Already several rules have been proposed by the FDA outlining how the Food Safety Modernization Act (FSMA) may be implemented. These rules address risk-based preventive controls, produce safety, foreign supplier verification, accrediting of third-party auditors, sanitary transport, and intentional adulteration. Yet, one important component still awaits FDA rulemaking, the oversight of the food lab.
Explore this issueOctober/November 2014
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Food laboratory testing is considered an integral part of a modern food safety system. In fact, a majority of the proposed rules issued to date reference lab testing, as does the law itself. FDA notably states that it “plays a very important role in ensuring the safety of food.” The agency explains, “an important purpose of testing is to verify that control measures, including those related to suppliers and those verified through environmental monitoring, are controlling the hazard. Testing is used in conjunction with other verification measures in the food safety system, such as audits of suppliers, observations of whether activities are being conducted according to the food safety plan, and reviewing records to determine whether process controls are meeting specified limits for parameters established in the food safety plan.” The Federal Food, Drug and Cosmetic Act states that owners, operators, or agents in charge of a food facility must verify that preventive controls “are effectively and significantly minimizing or preventing the occurrence of identified hazards, including through the use of environmental and product testing programs…”
Despite recognition of its role, there’s currently little known about the state of food labs, and standards for testing are largely voluntary. There is not an exact tally of the number of food laboratories that exist, nor is there an accounting of the skills and training of the food lab workforce, quality control processes employed, or access to technology. This information deficiency and lack of standardization means the country may not have the capacity to respond effectively to biological or chemical foodborne threats. It means that food producers may have difficulty discerning among laboratories with appropriate capabilities. It also makes it more difficult to trace the source of multi-state foodborne outbreaks.
According to the Law…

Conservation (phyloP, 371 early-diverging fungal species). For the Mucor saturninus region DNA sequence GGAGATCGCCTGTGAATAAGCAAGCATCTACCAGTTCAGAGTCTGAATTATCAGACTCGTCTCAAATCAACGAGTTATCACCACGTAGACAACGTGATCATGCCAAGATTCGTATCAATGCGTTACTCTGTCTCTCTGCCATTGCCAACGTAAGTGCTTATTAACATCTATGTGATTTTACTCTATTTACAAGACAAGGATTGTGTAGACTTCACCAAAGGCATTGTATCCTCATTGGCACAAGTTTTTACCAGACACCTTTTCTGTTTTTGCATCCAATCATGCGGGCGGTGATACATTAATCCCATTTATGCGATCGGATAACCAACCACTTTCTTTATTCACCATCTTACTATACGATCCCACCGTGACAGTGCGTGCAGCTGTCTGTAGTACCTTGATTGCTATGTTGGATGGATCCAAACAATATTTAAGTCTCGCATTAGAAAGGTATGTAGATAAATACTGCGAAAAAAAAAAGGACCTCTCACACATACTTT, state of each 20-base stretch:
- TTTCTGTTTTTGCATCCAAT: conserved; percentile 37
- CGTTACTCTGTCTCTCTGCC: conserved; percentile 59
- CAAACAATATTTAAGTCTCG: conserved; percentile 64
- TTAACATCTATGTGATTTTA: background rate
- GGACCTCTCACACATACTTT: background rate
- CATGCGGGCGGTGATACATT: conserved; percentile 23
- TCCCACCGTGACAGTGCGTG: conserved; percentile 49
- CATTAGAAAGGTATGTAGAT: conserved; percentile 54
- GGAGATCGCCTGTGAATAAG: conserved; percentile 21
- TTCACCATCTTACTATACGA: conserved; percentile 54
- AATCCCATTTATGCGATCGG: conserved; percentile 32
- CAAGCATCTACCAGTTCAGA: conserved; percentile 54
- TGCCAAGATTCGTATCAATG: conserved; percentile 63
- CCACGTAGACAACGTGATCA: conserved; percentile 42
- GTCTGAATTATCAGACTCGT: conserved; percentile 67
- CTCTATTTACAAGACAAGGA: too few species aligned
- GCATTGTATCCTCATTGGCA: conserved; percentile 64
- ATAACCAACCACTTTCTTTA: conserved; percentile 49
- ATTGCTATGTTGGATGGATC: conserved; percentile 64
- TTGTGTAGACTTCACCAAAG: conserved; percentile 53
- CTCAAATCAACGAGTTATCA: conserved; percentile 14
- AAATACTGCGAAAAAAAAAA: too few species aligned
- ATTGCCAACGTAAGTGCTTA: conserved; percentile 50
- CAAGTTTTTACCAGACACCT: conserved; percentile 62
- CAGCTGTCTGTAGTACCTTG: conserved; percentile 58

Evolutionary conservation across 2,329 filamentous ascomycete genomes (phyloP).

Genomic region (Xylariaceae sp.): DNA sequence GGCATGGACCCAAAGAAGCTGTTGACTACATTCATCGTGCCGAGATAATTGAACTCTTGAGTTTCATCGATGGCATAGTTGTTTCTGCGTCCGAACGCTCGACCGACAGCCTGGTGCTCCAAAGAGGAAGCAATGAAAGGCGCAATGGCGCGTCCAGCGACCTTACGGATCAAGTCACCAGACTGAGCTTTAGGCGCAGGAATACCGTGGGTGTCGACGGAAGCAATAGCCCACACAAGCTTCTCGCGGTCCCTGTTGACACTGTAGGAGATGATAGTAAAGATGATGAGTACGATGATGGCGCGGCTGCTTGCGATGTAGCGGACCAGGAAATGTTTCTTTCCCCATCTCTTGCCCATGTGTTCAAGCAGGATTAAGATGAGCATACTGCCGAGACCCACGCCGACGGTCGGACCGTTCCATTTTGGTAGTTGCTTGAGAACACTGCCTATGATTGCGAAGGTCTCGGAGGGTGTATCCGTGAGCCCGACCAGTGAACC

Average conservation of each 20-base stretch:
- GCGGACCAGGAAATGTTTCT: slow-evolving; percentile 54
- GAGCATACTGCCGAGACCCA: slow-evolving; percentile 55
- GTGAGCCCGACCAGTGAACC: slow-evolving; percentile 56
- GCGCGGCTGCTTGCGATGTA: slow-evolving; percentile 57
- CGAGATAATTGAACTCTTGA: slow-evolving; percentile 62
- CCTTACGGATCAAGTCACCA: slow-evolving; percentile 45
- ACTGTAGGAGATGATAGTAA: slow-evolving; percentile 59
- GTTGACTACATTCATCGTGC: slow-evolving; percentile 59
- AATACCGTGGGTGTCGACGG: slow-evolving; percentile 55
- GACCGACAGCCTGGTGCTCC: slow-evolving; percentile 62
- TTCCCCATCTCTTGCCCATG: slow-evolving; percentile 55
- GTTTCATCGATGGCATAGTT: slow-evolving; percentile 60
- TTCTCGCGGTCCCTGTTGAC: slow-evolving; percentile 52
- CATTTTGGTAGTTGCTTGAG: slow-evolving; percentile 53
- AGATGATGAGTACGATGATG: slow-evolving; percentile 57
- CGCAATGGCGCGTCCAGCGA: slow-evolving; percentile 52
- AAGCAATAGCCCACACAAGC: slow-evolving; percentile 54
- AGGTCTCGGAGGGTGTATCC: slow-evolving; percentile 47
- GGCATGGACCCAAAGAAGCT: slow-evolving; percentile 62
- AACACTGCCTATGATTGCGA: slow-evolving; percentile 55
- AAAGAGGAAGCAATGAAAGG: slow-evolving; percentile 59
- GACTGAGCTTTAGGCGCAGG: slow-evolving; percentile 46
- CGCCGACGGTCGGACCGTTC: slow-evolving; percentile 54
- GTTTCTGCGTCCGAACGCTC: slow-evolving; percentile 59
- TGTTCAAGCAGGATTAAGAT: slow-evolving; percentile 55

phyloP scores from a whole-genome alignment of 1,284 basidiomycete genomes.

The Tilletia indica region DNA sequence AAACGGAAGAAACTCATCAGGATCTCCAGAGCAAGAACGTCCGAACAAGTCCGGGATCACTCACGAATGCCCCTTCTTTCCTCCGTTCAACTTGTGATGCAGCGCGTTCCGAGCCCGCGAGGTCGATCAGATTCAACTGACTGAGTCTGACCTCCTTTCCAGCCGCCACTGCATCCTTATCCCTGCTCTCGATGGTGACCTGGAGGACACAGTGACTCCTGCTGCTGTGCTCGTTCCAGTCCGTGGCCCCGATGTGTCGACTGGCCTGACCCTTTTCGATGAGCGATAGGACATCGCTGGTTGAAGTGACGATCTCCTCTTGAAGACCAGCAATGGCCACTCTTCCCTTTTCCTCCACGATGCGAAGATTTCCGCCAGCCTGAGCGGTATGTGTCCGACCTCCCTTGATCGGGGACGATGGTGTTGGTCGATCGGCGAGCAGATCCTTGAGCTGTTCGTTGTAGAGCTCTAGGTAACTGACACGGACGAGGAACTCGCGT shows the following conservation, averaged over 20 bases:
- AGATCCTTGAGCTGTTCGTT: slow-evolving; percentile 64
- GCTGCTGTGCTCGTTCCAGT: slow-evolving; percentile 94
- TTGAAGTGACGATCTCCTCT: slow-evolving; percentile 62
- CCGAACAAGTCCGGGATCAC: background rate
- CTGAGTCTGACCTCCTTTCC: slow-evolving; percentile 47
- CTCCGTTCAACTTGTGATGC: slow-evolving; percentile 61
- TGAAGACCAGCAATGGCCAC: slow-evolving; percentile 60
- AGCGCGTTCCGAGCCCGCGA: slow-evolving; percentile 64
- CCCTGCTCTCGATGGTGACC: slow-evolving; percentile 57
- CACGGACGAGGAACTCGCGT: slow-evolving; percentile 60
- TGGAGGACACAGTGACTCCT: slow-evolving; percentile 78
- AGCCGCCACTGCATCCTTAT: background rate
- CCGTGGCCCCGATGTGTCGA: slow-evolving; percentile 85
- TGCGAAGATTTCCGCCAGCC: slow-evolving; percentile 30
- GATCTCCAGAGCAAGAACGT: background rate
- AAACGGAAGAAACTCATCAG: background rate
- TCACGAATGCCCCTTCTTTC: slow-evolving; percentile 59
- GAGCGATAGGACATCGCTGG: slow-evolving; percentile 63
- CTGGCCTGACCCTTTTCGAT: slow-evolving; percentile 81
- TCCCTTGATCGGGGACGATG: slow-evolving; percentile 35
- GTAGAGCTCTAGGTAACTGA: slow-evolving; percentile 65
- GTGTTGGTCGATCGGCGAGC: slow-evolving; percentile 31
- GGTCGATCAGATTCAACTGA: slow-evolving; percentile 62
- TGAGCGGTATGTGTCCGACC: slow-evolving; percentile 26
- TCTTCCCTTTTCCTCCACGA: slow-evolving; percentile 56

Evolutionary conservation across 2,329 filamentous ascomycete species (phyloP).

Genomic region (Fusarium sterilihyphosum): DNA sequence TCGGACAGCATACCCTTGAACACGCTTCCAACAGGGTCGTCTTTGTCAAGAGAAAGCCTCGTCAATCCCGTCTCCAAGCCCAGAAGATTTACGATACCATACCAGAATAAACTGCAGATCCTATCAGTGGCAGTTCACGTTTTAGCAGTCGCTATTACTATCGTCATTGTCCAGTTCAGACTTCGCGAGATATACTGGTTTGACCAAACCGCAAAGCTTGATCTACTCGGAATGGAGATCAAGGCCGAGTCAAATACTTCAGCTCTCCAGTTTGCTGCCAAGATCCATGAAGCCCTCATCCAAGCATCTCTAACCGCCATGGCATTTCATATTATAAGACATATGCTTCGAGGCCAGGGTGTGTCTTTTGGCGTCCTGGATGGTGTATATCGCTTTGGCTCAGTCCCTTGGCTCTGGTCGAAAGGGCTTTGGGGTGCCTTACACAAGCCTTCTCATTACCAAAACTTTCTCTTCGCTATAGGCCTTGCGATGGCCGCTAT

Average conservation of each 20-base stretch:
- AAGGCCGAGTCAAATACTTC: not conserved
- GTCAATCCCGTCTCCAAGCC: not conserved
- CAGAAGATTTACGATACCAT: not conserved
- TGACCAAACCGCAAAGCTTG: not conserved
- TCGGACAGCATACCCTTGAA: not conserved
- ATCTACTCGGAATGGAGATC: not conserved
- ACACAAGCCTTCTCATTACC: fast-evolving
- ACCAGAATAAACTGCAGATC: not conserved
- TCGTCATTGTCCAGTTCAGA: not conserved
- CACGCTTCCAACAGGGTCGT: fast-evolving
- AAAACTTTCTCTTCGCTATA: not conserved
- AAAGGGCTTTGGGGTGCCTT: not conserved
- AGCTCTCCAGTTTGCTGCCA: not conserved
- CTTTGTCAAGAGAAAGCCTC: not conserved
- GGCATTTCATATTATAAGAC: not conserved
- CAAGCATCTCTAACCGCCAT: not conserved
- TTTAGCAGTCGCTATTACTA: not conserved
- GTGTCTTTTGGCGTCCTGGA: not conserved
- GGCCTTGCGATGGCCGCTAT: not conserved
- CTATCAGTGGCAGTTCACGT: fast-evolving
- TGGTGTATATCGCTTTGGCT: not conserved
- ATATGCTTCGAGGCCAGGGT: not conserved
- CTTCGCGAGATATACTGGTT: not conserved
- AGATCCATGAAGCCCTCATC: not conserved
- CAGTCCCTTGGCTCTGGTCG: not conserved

FSMA calls for the recognition of laboratory accreditation. Section 202 of the law states that a program for the testing of food by accredited labs shall be established by the Secretary of Health and Human Services (HHS). The program would recognize laboratory accreditation bodies that meet criteria established by the HHS Secretary. It would include independent private laboratories and labs run and operated by federal agencies, states, or localities that demonstrate a capability to conduct one or more sampling and analytical testing methodologies for food. Labs that operate outside of the U.S. may become accredited as long as they meet the same accreditation standards applicable to domestic labs. This provision was to be enacted within two years of the passage of the law.
The details on how this program would operate and the criteria on which it would be based are not yet known. However, the law does outline critical elements of the program and provides insight into the intention of the policymakers.
For example, to ensure compliance, accreditation bodies would be re-evaluated periodically, at least once every five years. Auditors from an accreditation body may be accompanied by HHS to ensure they meet criteria. Accreditation bodies not in compliance with requirements may have their recognition revoked.
FSMA also requires the establishment of a publicly available registry of accreditation bodies. Labs accredited by a recognized accreditation body would be included in the registry. This registry would maintain the name, contact info, and other details about the accreditation organizations and laboratories. While the Secretary of HHS would determine, through rulemaking, how to recognize these bodies, the law makes clear the desire to make public the identities of those facilities that meet essential criteria.